Examples of Management Contracts
Management contracts allow business owners like you to turn over complete responsibility for your business or part of your business to an individual or company. This allows you focus on one area of your business while an expert manages another, or it allows you to use your money to invest in a business even if you have no experience in the field or profession.
Contractors are not employees of a business or organization, and this reduces many of your burdens as an employer. When you hire a contractor, you are not responsible for her payroll taxes, benefits, office equipment, work rules and workers’ compensation and unemployment insurance. To prevent employers from taking advantage of these benefits, the Internal Revenue Service sets strict guidelines about how much control you can place on your contractor. For example, you cannot set her hours, require her to use your office space and equipment or tell her exactly how to perform her job.
Many trade associations are run as nonprofits, with boards of directors to steer the organization but not to run the day-to-day operations. Some don’t have the budget for a full-time staff. Such organizations often hire an association management company or contract executive director to handle dues renewals, accounting, communications, website management, meetings planning and sponsorship programs.
Sports facilities often contract out part of all of their operations. A tennis facility might hire a tennis professional to handle all on-court aspects of the business, while the owner manages the pro shop, marketing, reservations and facility upkeep. A golf course might contract out the pro shop, food and beverage or teaching areas of the course or club.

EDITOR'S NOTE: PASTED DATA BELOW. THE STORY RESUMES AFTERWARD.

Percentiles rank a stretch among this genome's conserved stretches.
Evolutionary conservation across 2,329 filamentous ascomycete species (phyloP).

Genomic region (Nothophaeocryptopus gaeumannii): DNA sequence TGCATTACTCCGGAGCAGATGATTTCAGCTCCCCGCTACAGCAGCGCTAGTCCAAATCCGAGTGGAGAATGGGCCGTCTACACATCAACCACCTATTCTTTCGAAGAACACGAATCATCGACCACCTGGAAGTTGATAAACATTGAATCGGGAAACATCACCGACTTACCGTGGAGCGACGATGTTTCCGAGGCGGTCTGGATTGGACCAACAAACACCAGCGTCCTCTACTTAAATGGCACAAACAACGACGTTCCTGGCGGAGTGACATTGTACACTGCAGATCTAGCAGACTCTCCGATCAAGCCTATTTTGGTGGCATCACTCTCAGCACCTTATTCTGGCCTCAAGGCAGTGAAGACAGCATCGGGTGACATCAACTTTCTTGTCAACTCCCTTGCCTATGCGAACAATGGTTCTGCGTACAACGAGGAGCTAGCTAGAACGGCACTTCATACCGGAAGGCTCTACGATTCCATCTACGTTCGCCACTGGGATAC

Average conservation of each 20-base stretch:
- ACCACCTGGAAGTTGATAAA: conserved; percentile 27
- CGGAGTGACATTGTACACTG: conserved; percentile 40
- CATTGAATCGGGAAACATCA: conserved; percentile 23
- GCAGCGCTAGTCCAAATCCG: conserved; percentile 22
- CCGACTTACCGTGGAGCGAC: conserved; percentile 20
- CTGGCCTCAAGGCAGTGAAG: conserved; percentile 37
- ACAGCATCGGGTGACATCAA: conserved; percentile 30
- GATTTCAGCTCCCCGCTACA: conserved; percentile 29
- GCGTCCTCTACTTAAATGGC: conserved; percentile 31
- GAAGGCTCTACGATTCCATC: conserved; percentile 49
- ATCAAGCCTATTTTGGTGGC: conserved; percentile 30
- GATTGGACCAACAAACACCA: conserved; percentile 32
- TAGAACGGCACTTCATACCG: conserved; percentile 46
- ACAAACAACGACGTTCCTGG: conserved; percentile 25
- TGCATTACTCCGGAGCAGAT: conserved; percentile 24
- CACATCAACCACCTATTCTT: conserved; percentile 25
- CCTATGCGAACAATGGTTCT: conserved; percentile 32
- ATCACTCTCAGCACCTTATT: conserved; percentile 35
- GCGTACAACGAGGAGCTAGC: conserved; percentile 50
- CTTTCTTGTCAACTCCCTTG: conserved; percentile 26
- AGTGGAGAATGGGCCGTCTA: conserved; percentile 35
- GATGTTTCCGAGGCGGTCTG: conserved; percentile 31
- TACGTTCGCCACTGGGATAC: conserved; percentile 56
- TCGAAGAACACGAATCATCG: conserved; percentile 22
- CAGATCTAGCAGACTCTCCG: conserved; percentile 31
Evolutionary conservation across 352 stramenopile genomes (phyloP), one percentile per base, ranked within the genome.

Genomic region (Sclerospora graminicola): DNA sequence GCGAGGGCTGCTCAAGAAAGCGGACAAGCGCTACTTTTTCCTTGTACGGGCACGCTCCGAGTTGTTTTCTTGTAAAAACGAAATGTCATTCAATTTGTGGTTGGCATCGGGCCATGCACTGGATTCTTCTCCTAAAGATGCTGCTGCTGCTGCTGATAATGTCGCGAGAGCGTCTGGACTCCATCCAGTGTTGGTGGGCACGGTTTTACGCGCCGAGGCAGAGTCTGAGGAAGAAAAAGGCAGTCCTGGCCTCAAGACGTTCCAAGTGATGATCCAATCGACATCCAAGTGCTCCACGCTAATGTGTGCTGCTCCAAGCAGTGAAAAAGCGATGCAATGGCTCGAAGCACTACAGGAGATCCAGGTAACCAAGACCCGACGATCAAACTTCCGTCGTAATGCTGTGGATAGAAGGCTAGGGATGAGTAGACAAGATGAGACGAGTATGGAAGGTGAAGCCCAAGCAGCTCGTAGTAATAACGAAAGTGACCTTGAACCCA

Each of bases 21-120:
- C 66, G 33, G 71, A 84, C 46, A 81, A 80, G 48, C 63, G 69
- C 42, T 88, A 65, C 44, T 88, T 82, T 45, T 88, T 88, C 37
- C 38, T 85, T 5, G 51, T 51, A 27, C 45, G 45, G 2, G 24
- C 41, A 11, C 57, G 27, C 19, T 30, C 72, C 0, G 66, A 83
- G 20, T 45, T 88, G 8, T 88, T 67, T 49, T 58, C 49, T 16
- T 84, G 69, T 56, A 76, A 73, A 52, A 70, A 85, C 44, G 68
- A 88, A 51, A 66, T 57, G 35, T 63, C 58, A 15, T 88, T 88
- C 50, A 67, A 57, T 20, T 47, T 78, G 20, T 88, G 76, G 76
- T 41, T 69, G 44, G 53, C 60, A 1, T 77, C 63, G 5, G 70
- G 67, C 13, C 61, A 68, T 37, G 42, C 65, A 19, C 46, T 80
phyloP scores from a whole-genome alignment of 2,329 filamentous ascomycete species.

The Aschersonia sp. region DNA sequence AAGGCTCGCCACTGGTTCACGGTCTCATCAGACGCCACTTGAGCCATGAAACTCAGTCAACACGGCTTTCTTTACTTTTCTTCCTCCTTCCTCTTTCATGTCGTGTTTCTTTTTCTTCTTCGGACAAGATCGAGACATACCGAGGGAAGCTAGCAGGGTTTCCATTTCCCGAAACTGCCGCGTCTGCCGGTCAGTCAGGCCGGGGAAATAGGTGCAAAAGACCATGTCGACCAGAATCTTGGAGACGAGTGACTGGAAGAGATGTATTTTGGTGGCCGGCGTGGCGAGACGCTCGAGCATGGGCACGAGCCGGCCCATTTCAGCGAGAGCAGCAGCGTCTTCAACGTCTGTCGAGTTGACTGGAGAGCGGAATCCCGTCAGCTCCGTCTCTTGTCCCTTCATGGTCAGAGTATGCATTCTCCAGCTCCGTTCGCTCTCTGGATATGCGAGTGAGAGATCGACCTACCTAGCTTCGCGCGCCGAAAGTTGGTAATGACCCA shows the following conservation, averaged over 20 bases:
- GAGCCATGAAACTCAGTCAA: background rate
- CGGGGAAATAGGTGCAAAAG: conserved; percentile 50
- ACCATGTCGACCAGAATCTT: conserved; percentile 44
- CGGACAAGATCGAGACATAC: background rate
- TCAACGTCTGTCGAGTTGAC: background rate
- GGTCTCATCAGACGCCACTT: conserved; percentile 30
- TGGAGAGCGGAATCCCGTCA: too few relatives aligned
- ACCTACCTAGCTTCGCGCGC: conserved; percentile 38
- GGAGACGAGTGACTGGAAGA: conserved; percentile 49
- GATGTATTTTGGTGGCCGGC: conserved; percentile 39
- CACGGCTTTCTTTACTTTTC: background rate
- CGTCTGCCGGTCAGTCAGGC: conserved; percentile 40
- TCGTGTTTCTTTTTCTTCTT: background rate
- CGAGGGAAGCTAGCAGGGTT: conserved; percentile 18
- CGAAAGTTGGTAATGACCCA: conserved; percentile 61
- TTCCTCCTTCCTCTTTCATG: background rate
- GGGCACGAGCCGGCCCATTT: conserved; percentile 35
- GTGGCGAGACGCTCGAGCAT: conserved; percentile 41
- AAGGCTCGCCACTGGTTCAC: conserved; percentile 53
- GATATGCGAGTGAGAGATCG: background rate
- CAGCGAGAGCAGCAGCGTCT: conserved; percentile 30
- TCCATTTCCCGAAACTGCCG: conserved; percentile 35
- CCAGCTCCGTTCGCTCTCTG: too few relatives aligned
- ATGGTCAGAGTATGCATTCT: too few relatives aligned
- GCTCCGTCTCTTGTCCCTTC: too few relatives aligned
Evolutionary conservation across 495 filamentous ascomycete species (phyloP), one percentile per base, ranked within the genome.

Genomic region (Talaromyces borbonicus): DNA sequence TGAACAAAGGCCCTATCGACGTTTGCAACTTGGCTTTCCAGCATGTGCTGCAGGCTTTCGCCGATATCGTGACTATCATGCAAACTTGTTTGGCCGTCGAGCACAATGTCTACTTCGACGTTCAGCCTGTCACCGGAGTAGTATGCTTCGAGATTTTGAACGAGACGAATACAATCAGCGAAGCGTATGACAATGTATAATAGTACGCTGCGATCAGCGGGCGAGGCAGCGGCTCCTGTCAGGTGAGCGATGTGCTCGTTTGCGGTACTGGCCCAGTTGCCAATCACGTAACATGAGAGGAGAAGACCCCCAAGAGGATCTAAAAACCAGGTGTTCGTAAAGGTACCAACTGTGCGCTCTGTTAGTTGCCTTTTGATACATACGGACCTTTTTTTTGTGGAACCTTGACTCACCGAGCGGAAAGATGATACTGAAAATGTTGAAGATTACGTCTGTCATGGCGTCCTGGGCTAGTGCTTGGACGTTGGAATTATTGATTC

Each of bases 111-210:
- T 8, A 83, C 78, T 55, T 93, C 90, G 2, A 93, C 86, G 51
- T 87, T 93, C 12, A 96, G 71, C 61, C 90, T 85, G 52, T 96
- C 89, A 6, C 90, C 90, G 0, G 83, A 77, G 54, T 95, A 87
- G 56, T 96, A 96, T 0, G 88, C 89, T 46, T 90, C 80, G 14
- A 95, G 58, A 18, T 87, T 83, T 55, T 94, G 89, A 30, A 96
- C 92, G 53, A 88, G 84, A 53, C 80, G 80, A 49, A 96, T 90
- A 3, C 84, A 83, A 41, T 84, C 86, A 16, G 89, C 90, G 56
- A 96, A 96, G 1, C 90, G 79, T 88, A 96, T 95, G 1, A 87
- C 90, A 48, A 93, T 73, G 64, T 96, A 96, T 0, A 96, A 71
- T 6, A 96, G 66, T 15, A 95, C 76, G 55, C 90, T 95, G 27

If you have an opportunity to buy or lease an apartment complex, vacation villa or other rented real estate, you can hire a property management company to handle the marketing, leasing, maintenance and tenant relations. This allows you to be a silent partner and avoid having to deal with leaky faucets, barking dogs, evictions and finding new tenants when current ones leave.
Many schools, dorms, sports facilities, nursing homes, hospitals, office buildings, malls and large businesses have on-site cafeterias, concession stands, lunchrooms or restaurants. These food-service areas are not a core business for the building or facility, so the owner leases out a food service concession or offers a food and beverage contract. The contractor often pays a lease and percentage of sales to the facility owner, taking all responsibility for marketing, preparing and serving the food.
Many professional actors, athletes and musicians turn over the management of their careers to an agent or manager. This person handles aspects of the celebrity’s career, including bookings, contracts, endorsements, appearances, investments and public relations. This type of manager often negotiates an athlete’s contracts with his team and sponsors, a musician’s recording contracts and a TV personality's network contracts. An agent often charges the artist or athlete a percentage of his annual earnings, with a percentage of those earnings continuing to accrue to the agent for six months or longer after his departure to reward him for the groundwork he laid before his departure.